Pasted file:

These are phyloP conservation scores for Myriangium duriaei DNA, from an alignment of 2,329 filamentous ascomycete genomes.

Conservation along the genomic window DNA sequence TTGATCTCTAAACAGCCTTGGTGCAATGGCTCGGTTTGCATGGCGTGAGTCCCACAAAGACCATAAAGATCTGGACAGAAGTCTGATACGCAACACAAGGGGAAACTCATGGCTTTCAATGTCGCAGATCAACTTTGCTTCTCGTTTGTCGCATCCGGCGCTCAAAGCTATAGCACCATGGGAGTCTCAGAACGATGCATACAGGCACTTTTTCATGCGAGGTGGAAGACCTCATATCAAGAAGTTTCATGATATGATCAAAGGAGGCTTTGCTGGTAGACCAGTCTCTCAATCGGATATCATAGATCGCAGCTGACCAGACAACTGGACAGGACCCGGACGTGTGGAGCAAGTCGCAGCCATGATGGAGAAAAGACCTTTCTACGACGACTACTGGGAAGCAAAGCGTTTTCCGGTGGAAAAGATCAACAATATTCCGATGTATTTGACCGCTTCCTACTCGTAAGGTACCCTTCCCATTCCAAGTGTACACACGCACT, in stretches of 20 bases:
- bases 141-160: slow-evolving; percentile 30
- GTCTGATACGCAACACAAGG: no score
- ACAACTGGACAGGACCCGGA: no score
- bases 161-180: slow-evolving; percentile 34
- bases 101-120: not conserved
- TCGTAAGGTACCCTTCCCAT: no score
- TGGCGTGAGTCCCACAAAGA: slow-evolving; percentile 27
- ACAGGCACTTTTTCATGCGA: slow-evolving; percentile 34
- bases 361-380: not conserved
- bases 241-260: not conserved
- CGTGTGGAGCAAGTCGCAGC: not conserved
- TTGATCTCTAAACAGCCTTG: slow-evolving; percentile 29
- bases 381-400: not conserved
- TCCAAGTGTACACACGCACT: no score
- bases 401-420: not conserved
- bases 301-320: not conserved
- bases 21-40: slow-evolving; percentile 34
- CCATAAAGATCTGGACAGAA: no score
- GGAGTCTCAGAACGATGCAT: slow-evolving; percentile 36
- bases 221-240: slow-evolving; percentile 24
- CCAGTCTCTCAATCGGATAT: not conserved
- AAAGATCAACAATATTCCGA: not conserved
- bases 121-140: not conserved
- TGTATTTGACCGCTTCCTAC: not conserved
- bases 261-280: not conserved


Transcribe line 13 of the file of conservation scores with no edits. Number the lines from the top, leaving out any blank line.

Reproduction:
- CGTGTGGAGCAAGTCGCAGC: not conserved